The Making the Equality Act real for Wales survey – which closes on December 2nd – is asking people if they feel they are being treated unfairly because of anything from their race to gender to if they are disabled.
Respondents so far are highlighting employment over health, housing education, transport and crime as being the area they believe people are most at risk of discrimination – particularly because of their age or gender.
Also high on the list for the first tranche of respondents is education – regardless of their background those taking part so far have said that they think a person’s religion or race can create difficulties when trying to access education.
There was an agreed consensus that access to transport and employment are the areas of biggest concern for those who are disabled.
The Welsh Government is asking the people of Wales for examples of when their gender, race, faith or belief, sexual orientation, age, being pregnant, or being disabled or transgender has ever made a difference to how they’ve been treated when going about their everyday lives.
The final results will help the Welsh Government to implement the Equality Act. Under the Equality Act a wide range of public services like schools, colleges, GP clinics and council leisure centres have to treat everyone fairly and make themselves accessible.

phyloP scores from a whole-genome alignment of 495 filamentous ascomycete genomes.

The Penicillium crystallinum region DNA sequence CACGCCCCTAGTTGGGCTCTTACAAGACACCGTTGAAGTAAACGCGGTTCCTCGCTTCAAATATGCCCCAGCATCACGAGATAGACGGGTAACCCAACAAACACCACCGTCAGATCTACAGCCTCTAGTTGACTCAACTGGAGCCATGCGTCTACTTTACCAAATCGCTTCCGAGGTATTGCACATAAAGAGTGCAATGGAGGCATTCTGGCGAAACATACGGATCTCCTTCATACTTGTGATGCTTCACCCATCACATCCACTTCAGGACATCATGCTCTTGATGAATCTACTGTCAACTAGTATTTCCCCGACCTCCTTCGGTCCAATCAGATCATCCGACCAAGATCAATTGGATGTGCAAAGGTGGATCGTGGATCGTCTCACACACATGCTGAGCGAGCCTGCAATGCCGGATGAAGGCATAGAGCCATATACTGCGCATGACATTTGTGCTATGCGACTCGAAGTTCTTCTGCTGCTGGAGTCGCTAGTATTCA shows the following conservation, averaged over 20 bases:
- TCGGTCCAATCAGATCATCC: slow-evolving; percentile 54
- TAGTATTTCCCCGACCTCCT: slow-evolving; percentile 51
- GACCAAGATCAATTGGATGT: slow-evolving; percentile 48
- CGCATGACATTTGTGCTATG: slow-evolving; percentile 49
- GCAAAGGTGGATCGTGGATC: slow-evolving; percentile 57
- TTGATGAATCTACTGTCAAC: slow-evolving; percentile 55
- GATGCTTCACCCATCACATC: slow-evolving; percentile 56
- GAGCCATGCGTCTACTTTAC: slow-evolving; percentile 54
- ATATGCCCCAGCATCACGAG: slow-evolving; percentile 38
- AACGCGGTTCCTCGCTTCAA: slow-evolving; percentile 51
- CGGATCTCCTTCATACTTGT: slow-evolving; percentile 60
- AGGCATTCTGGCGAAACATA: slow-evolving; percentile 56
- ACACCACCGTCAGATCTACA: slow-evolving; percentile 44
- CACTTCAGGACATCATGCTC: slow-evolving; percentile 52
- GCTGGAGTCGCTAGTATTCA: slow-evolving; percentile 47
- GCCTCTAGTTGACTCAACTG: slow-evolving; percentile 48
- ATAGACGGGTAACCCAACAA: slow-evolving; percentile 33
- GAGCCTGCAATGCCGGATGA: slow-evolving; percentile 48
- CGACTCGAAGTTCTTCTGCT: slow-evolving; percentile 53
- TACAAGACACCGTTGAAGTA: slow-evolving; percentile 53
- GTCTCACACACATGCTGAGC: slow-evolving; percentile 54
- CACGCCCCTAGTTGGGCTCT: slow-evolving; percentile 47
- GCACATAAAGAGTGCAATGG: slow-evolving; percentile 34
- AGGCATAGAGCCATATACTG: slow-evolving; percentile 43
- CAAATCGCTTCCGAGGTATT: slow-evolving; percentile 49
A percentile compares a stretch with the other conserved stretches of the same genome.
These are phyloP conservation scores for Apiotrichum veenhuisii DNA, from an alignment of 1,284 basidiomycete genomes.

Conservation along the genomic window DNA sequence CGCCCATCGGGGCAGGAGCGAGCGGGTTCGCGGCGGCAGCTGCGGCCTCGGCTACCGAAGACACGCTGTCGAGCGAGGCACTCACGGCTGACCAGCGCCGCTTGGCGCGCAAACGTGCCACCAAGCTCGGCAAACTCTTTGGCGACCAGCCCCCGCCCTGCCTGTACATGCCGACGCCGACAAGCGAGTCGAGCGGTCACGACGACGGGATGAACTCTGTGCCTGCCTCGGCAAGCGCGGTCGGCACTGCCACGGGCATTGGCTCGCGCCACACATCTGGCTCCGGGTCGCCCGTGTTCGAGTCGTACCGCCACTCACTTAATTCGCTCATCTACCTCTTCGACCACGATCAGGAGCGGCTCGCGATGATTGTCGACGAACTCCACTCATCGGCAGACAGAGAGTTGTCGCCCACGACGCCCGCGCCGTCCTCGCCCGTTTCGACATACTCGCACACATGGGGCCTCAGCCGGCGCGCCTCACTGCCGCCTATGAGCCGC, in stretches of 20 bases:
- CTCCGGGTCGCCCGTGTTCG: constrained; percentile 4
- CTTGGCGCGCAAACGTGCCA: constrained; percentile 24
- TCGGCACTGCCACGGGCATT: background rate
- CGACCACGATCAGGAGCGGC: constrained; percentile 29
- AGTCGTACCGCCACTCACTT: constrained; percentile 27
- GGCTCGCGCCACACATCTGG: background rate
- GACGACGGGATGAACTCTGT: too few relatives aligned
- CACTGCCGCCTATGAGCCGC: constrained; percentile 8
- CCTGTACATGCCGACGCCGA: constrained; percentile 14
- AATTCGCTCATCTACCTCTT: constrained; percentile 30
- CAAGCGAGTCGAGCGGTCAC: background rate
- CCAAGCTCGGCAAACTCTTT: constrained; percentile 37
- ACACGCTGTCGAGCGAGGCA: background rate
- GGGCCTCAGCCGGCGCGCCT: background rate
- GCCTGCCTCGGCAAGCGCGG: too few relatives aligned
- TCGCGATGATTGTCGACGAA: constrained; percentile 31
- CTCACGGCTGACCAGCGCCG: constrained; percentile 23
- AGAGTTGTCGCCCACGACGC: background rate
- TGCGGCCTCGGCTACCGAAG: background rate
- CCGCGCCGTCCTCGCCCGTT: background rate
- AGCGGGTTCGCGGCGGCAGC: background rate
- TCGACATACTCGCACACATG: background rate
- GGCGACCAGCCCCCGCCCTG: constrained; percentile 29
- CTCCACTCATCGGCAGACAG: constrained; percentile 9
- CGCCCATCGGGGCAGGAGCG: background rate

The Welsh Government has also chosen to go further than the UK Government in its approach to the Equality Act by legislating that all public authorities are required to publish the pay of their employees in order to ascertain if there is a gap between women and men’s pay, and take into account equality when procuring goods.
Equality Minister Jane Hutt said:
"This survey shows employment remains top of people’s minds. People are extremely concerned that certain groups such as young people are being hit the hardest in this current financial climate - that’s why this Government will continue to work hard to help people find jobs and have put employment and the economy at the heart of our work.
"It’s also clear that people feel that they and others are still being treated differently because of their background when they try to access education and training, health services, housing and crime protection. The purpose of the Welsh Specific Equality Duties is to turn this around and we’re keen to hear people’s views before the survey closes."